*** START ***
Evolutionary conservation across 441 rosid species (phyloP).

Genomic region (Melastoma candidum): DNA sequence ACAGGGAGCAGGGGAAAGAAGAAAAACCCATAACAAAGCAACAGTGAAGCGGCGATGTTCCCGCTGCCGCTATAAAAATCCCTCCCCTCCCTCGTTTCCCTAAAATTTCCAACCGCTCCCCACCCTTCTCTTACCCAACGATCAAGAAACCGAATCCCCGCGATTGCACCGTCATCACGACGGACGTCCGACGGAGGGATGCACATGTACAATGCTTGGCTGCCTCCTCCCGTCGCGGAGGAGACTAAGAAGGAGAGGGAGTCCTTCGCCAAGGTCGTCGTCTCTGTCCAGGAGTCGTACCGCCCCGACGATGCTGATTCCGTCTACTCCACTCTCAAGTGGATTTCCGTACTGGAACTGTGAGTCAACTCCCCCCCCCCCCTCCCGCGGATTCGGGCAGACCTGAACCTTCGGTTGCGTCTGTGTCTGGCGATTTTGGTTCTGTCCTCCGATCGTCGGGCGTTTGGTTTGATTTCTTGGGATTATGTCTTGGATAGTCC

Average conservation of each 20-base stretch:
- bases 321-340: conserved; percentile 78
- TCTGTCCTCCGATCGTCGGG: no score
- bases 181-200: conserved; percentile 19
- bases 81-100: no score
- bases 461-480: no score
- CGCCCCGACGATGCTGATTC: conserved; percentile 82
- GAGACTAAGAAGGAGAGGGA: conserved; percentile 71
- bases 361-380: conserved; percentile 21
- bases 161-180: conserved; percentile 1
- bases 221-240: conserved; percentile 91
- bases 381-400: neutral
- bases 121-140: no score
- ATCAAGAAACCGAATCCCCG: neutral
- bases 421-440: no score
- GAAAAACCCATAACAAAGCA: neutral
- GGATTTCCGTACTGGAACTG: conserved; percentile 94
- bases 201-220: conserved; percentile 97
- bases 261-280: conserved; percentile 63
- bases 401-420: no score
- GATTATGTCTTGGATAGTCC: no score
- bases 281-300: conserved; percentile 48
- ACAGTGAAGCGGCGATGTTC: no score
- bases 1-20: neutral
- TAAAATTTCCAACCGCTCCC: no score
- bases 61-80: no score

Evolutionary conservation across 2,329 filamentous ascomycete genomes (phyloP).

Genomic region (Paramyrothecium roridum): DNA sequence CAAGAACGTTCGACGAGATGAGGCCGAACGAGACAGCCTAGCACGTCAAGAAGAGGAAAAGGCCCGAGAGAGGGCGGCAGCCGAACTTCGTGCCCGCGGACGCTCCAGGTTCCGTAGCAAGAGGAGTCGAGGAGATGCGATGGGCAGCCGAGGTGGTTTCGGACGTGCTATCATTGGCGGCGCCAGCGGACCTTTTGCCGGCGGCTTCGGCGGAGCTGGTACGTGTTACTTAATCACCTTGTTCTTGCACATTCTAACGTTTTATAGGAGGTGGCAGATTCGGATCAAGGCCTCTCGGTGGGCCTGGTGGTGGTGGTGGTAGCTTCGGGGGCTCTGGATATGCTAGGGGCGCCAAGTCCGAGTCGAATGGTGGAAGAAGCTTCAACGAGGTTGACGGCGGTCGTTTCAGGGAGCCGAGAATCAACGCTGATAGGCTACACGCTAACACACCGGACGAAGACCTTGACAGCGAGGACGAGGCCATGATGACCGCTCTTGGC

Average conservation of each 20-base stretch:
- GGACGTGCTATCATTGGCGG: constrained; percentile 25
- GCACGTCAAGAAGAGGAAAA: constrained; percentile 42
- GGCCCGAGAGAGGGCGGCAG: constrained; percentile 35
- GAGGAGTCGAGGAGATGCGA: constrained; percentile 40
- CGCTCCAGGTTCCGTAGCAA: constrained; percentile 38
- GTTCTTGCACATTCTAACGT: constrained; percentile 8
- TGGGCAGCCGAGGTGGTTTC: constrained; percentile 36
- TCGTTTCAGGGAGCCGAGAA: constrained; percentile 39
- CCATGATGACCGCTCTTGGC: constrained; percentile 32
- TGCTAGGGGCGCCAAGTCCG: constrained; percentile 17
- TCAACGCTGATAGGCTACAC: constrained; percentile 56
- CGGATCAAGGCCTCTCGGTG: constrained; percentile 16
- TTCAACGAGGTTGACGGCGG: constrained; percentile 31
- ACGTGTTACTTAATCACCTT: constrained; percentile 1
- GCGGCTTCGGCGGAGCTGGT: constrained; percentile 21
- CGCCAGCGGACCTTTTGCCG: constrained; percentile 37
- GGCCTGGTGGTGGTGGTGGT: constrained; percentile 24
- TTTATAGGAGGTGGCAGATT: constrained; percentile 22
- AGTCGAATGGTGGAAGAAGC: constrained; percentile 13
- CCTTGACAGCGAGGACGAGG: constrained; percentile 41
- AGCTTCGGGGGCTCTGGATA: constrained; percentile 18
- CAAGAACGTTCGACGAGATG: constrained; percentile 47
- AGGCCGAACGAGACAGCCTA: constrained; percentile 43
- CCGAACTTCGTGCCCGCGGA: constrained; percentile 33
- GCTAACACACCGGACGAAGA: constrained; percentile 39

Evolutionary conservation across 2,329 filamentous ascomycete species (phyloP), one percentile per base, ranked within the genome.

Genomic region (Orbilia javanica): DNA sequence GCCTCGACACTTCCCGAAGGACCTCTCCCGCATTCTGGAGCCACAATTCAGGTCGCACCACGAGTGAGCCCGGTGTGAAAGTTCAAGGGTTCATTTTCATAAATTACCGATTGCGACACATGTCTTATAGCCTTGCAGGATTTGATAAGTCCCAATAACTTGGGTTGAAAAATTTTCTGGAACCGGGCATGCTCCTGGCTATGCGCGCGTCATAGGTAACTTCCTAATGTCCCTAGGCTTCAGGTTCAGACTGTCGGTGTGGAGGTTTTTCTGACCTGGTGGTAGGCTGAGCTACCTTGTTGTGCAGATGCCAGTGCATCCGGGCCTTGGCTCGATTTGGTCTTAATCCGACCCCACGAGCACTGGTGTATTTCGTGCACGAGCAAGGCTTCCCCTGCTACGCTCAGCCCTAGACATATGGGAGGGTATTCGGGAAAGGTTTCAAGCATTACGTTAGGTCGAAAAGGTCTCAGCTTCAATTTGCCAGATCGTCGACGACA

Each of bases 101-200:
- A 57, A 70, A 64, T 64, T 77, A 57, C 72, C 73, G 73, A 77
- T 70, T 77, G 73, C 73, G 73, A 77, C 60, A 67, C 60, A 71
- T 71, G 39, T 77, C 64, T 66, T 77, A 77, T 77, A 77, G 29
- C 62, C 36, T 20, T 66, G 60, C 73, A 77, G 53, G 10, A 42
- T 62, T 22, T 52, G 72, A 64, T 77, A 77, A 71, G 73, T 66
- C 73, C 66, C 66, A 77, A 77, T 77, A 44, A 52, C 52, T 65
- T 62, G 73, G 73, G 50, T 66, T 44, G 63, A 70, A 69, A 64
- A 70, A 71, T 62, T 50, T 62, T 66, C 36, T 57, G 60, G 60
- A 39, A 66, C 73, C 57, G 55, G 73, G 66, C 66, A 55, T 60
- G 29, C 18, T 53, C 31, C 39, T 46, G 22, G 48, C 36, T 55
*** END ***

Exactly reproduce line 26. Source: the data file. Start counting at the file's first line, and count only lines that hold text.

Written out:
- bases 1-20: neutral